There is also a strong difference between the enrollment rate and vaccine acceptance officer, according to one of the source who spoke on condition of anonymity. Although only 30% of officers opted for the vaccine in the source-covered region, more than 55% of enlisted service members rejected it. Enrolled service members represent more than 80% of the military.

Lt. Jennifer M. White opens the freezer used to store the Pfizer vaccine at Portsmouth Naval Medical Center on March 15th.

Defense officials have retreated in private against the suggestion that the rate is less than two-thirds or lower than the general population. They say the data available is now incomplete and that there is no system in place for the entire army to differentiate between people who choose to wait for their vaccination and those who directly refuse to receive the vaccine.

In addition, the vaccine has only been offered to a part of the army, so right now it is impossible to know a number of services.

CNN contacted the services for more information on the vaccine acceptance rate. The military and air force said they do not have a number for the acceptance percentage. The Navy said it recently began collecting this data and that it is not yet accurate or usable. The Marine Corps said “this information cannot be published” according to guidelines from the Office of the Secretary of Defense.

Younger troops

Hesitating younger troops to get the vaccine poses a major challenge for an army where, according to the latest Department of Defense demographic report, almost half of the enlisted staff is under 25 years old and a full 81% are under 35 years old.

A soldier who chooses not to receive the vaccine told CNN, “I’d rather see if side effects would occur in the near future before I take it.”

Another soldier shared a similar concern: “My fear is reacting badly to the vaccine or having a dangerous reaction that leaves me out of commission or blurs my body too much. I understand that the virus can do exactly the same thing.”

Last month, at a media roundtable in Hawaii, Lt. Gen. Ronald Place, director of the Defense Health Agency, said the hesitation of the young troops was understandable.

“For someone who is young and healthy and doesn’t have the long-term information they want to know, it’s a rational question,” Place said. “The short-term security profile is exceptional, but no one, and I mean no one, knows long-term security.”

At the moment, demand still far exceeds supply, as lines are formed at different military facilities to obtain the vaccine, which is only available in limited quantities. Since last week, the military had received approximately 1.5 million doses and had administered more than 90% to military and civilian personnel.

At the Portsmouth Naval Medical Center, appointments to receive available doses of vaccine have quickly filled up, with hundreds of service members passing by each day to receive their shots.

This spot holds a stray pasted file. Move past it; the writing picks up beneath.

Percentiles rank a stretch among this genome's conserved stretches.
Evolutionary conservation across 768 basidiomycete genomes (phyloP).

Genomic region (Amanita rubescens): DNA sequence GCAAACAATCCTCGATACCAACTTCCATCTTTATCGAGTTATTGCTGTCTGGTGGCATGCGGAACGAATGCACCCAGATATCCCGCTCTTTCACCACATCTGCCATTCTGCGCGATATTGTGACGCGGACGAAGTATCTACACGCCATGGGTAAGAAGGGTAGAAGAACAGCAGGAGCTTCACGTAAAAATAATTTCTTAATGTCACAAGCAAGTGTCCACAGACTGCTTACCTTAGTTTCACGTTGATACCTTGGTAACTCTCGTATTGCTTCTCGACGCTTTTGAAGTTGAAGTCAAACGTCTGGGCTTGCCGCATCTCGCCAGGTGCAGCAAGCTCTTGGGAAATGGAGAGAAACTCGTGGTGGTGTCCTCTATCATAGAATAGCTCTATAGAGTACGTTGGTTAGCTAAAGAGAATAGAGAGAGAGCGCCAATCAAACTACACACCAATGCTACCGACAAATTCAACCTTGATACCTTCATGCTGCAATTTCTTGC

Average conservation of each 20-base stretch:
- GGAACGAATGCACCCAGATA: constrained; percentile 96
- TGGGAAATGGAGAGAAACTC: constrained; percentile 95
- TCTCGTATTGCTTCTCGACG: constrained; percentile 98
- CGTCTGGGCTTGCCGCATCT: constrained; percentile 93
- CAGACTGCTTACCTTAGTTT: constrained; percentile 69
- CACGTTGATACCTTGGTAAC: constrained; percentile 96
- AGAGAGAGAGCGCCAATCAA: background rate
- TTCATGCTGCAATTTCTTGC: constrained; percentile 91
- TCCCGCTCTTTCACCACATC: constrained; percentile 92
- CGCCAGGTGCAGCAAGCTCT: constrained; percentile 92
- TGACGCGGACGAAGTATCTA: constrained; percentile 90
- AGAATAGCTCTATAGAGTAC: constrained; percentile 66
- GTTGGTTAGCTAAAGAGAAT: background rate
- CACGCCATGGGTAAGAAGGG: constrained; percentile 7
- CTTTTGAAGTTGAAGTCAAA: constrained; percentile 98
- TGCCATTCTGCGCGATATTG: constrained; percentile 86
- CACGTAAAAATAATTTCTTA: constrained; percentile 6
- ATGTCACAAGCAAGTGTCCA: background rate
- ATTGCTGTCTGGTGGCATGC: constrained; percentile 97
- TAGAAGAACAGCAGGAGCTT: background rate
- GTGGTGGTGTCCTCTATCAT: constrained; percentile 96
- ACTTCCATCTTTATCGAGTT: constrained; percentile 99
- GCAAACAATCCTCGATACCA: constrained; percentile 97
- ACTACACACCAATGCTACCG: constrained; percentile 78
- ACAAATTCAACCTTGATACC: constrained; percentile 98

Karl Kronmann, medical director of immunization at Portsmouth Naval Medical Center.

Officials expect the acceptance rate to increase as the vaccine spreads, allowing hesitant service members to see their colleagues complete the vaccination schedule.

“I’m sure we will continue to have doubts, but the more people get it, the more people will feel comfortable getting it,” said Captain Karl Kronmann, an infectious disease specialist at the Naval Medical Center. Portsmouth. “Some of them, it’s just a matter of hearing information from someone like me, they feel better about it. Others, once they see a partner get it and nothing bad happens, they feel better.”

Preparation problems

Austin has placed the fight against coronavirus among its top priorities, but the vacant ski pace raises questions about the military’s ability to maintain a high level of preparedness.

Last April, a Covid-19 outbreak aboard the USS Theodore Roosevelt spread to more than 20% of the crew aboard the aircraft carrier and resulted in the final dismissal of the ship’s captain. In November, more than 100 US military installations worldwide establish some form of hardened sanitary measures to restrict the spread of coronavirus.
The Portsmouth Naval Medical Center vaccine freezer keeps the Pfizer vaccine at -75 degrees.

Officials say most of the vaccine’s hesitation comes from concerns about how quickly the vaccine was developed and fears about the long-term effects.

Specialist Carol Gotte had these same doubts, despite being a doctor. Talks with her command and medical professionals led her to accept the vaccine and she received her second dose of the Pfizer vaccine in mid-February.

“If I’m going to relax my anxiety and fear of being around the people I love, it’s worth protecting them, even if I don’t care so much about protecting myself,” Gotte told CNN.

But for some service members who have opted to get the vaccine, the decision remains very personal and full of conflict.

“In fact, I didn’t tell my family I was going to get the vaccine until the day, because I knew they would discourage me because they had serious concerns,” Sergeant Scherrie Blackwell told the Indiana National Guard. His concerns, he said, ranged from the vaccine containing a live virus to being “guinea pigs” and worse. In the end, he felt compelled to be vaccinated.

“To get out of this, we have to do this, and so if you feel even a little bit like you can, you should do it.”